History: Reading Revolution
The trailblazing Dart family turned the page on education and literacy for local Afican-Americans
Since January, celebrations have centered around King Street’s John L. Dart Branch Library—lectures, a workshop with Jonathan Green, a teen poetry slam, and more—all commemorating the 85th anniversary of the first free public library in Charleston. And the man who made it possible was an African-American named John Dart, born in 1854 to a free mother who helped pass her slave husband off as free also. Their son would carry on this tradition of fighting for equality.
Dart was valedictorian of the Avery Normal Institute’s first graduating class of 1872 and went on to obtain a bachelor’s degree from Atlanta University. He then studied at Newton Theological Seminary in Massachusetts and was ordained a Baptist minister. Returning to Charleston in 1886, he was instrumental in obtaining aid for the black citizens who suffered in that August’s earthquake. He went on to serve as pastor of Morris Street Baptist Church for 16 years and then at Shiloh Baptist for another 10.
It was in the field of education, however, that Dart made his greatest impact. In 1894, with his own resources and those he could raise across the country, he founded the Charleston Normal and Industrial School, accommodating about 150 black children crowded out of the city’s segregated schools. A kindergarten taught literary skills, and older boys had classes in blacksmith arts, while girls took up sewing.
It was so successful that Dart raised a handsome new building on six lots on the corner of Kracke and Bogard streets. Dart Hall became not only a school, but a social center for adults and, from 1905 on, the location from which Dart published The Southern Reporter newspaper.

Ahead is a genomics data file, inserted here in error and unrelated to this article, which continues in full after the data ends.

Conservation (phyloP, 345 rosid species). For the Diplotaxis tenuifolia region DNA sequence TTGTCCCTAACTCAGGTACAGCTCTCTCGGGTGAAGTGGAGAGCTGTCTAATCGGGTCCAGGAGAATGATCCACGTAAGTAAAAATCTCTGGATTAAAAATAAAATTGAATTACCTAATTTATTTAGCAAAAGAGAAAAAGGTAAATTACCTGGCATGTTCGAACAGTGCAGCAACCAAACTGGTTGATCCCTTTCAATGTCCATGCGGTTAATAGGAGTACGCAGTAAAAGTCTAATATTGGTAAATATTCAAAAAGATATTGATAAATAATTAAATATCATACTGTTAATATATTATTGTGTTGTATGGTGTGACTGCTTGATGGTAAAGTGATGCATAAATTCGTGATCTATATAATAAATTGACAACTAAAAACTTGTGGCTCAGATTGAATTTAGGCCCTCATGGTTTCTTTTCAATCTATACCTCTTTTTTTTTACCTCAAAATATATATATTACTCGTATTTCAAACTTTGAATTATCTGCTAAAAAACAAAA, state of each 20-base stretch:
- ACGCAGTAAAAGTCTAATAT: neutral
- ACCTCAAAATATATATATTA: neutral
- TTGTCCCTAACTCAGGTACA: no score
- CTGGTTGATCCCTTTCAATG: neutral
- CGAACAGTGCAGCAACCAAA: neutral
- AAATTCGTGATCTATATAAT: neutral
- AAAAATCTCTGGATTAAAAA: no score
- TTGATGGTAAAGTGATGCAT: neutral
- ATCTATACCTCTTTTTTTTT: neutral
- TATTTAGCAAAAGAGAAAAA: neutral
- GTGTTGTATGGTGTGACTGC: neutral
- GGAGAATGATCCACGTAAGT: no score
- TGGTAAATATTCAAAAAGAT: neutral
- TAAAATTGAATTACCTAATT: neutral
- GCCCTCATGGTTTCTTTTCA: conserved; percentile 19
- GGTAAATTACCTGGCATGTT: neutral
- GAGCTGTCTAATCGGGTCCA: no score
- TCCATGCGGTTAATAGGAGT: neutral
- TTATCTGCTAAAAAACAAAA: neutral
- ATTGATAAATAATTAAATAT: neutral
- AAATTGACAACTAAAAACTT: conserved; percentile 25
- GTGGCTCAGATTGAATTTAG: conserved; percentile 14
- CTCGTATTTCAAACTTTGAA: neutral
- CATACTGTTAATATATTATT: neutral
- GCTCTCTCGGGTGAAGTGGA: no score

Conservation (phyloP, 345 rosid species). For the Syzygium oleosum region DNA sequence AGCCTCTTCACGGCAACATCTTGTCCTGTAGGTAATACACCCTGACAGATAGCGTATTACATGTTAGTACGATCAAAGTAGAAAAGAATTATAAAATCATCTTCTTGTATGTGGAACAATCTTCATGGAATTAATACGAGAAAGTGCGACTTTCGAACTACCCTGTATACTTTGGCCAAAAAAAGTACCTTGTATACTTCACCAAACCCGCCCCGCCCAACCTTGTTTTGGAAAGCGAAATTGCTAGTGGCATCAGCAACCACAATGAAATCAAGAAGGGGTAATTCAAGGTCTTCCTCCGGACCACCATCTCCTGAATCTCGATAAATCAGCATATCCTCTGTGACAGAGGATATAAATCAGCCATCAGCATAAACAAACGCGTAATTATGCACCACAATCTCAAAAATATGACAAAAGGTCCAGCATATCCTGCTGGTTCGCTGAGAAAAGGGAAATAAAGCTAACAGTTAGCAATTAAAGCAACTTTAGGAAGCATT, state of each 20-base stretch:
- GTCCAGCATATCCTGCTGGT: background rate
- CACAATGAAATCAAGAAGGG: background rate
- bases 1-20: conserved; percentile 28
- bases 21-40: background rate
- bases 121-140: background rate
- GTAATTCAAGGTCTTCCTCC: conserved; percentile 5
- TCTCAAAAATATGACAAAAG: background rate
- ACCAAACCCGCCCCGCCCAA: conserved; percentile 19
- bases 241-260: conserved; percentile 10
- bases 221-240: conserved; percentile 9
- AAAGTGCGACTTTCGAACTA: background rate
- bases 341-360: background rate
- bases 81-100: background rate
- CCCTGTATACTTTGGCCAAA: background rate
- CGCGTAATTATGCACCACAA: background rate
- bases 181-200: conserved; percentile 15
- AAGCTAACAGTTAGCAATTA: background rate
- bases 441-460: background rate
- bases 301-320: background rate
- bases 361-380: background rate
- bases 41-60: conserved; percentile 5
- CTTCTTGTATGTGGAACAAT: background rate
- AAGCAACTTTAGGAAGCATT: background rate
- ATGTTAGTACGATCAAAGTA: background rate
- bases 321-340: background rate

The tireless leader constantly lobbied for government to pay for the education of black children as it did for whites. His school grew, eventually becoming the Charleston Colored Industrial School and finally gaining some city funding in 1911. This institution provided the basis for what became Burke Industrial and later Burke High School.
Though Dart passed away in 1915, his daughter, Susan, inherited his dedication and zeal. Seeing the need for a library for African-Americans, she began one in her father’s building in 1927. This, in fact, was the first free library for blacks or whites in Charleston. The Rosenwald Foundation, pleased to see black citizens served, put up money to help Charleston begin a countywide system in 1931. Susan then rented her facilities to the county for one dollar annually. Twenty-one years later, the county purchased the building, and she served as librarian there until 1957. The structure was torn down for what is now the Septima Clark Expressway, and a new John L. Dart Branch Library opened at its current 1067 King Street location in 1968.
“The house that Dart built” is the theme of the library’s 85th anniversary celebration. But John Dart and Susan Dart Butler built more than a structure and an institution. They helped build—and better—our entire community.
Photographs: courtesy of Charleston County public library